It has been shown that music and communication are closely linked and there are many skills that are common to both. Research shows that exposure to music from an early age is beneficial for communication development both in terms of spoken language and literacy skills.
In particular, music plays an important role in early communication. Almost all parents sing to their children from the day they are born. Most of us will be able to name at least one song our parents sang to us as a child.
Here are some of the communication skills we learn through singing or being sung to as children:
1. Concentration– singing is very engaging and makes it easy to pay attention for long periods of time.
2. Anticipation– music and songs lead the brain to expect or look for the next notes in the melody. Songs often have a predictable, repeating pattern of words and/or actions which makes it easy for us to learn to anticipate what’s coming next as well as supporting maintenance of concentration.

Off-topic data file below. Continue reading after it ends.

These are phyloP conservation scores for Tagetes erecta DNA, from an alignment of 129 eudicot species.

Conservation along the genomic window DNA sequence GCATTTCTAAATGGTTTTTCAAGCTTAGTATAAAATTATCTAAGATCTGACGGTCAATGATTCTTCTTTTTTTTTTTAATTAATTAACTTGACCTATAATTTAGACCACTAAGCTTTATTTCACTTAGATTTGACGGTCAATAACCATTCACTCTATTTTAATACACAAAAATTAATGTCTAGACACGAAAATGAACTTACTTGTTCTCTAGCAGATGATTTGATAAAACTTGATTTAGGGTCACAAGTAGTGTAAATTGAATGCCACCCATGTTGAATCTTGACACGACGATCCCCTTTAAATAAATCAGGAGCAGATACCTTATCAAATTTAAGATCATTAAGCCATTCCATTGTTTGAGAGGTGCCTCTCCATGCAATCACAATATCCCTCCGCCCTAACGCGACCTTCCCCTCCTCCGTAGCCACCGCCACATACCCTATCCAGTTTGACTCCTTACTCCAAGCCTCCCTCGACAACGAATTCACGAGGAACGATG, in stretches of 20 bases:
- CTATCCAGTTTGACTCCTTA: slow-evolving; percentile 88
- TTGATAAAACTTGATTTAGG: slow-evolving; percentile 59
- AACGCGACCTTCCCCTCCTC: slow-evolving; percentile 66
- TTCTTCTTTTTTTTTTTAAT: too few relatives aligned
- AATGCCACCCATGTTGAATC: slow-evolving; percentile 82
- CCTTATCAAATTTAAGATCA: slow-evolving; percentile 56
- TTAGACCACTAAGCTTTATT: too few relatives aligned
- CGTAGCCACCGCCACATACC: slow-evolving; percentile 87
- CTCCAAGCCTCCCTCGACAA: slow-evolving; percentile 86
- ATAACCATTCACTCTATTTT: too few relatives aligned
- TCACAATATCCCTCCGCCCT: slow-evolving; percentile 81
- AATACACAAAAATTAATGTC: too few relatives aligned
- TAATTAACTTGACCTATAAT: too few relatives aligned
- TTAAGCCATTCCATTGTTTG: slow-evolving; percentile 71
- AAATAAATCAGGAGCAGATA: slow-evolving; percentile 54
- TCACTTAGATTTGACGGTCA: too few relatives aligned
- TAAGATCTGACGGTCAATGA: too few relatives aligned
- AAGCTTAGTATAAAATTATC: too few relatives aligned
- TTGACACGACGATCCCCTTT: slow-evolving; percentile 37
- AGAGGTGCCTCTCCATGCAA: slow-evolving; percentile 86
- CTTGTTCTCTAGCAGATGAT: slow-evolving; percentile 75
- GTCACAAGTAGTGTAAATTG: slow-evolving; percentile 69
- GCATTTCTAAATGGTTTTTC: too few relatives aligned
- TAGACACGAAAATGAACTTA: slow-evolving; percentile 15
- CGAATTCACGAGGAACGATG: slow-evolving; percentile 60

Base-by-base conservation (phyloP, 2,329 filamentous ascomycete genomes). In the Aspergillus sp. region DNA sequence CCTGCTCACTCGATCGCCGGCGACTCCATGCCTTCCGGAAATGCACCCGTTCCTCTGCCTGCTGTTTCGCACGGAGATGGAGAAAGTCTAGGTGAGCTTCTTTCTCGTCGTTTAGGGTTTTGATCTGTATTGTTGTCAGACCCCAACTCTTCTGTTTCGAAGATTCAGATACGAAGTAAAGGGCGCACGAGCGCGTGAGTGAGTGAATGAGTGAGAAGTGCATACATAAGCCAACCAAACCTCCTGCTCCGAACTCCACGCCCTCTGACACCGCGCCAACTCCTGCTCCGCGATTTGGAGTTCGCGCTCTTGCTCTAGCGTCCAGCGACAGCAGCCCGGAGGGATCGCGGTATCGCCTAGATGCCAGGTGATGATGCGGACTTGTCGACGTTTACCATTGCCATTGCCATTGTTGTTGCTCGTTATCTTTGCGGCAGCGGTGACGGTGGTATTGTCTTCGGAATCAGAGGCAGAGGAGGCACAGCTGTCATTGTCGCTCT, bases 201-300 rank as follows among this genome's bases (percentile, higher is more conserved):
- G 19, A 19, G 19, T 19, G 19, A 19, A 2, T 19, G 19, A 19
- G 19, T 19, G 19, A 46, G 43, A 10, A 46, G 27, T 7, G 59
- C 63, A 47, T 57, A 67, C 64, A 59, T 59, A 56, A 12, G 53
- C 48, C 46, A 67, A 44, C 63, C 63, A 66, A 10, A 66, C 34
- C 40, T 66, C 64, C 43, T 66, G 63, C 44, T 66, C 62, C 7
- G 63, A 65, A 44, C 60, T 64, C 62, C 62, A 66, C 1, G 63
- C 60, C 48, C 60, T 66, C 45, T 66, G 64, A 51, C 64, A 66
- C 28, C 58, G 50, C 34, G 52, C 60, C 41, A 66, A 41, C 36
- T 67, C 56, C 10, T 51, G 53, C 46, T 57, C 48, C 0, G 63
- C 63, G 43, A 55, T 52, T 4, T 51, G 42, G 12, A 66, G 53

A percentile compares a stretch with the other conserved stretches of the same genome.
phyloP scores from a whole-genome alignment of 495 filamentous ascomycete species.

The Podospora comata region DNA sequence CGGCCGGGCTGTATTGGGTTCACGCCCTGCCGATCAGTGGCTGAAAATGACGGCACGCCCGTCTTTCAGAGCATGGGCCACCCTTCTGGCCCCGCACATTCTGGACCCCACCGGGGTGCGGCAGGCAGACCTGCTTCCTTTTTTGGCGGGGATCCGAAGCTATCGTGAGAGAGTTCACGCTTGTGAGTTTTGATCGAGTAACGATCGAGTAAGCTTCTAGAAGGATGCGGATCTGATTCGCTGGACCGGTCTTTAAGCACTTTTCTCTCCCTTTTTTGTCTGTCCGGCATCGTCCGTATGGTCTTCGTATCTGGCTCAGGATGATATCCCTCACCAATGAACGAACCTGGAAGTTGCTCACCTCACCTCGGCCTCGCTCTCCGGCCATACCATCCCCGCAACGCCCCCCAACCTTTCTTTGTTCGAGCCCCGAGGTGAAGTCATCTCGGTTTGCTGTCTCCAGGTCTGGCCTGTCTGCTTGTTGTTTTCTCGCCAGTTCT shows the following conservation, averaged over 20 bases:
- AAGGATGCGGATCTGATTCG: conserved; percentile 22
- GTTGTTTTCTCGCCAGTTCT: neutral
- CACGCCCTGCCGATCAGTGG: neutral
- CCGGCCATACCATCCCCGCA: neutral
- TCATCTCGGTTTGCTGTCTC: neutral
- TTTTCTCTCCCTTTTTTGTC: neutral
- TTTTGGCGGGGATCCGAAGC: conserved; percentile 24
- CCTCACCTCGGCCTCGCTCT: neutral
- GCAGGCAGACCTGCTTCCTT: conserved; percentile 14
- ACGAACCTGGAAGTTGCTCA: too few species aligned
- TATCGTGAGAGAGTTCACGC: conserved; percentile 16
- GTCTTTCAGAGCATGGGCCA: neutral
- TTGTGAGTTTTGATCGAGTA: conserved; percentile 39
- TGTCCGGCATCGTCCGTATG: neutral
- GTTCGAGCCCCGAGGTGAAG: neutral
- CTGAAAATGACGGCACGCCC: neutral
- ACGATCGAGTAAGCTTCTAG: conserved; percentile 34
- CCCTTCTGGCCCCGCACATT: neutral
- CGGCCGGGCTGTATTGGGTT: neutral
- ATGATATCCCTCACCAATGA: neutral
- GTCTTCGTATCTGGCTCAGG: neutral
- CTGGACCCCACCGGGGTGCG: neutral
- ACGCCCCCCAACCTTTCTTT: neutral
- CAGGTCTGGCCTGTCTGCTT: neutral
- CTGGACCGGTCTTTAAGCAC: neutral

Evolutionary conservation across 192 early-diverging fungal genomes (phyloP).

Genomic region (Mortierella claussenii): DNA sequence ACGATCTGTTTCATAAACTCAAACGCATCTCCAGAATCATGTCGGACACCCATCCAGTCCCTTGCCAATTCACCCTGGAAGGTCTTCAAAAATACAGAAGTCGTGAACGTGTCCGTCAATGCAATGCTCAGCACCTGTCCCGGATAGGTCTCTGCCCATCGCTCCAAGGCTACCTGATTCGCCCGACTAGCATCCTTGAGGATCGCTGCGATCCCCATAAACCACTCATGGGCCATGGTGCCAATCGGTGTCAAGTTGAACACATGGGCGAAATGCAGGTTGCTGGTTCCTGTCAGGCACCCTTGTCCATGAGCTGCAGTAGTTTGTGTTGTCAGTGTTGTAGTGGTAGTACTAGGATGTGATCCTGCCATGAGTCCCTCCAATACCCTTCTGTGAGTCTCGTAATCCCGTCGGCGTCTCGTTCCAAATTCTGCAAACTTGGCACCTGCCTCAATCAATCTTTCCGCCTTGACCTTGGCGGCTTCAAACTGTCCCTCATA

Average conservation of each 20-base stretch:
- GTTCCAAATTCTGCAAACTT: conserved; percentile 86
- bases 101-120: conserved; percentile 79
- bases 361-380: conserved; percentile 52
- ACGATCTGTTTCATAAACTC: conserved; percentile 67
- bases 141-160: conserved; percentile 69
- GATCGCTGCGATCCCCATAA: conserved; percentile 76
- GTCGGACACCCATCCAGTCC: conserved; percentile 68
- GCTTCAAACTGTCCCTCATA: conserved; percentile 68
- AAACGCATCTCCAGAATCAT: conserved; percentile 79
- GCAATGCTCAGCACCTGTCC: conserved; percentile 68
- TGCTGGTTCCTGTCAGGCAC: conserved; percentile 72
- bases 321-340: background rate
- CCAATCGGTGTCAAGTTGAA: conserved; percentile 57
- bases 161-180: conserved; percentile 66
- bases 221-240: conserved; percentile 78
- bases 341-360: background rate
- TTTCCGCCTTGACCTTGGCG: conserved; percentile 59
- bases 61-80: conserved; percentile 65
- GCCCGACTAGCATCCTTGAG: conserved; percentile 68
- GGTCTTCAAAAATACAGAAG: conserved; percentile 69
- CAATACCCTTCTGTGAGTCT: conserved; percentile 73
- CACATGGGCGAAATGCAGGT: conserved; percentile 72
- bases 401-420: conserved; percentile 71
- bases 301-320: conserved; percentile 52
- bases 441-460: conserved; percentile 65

3. Taking turns in communication by learning to listen and then respond within the song.
4. Using non verbal communication and eye contact – many children’s songs have accompanying actions which encourages the development of watching another person, copying them and co-ordinating gestures with words.
5. Vocabulary development - repetition of words and rhyming.
6. Sentence development – hearing the same sentence structure over and over again is essential for learning to say new and longer sentences.
7. Phonological awareness – awareness of alliteration, rhyme, syllables and rhythms are essential skills for later learning to read and write as it supports the ability to break words down into sounds, work out what those sounds are and put them together again to make new words.
8. Sequencing – Like music, all language follows a sequence whether it’s the order of sounds in words, words in sentences or information in a story.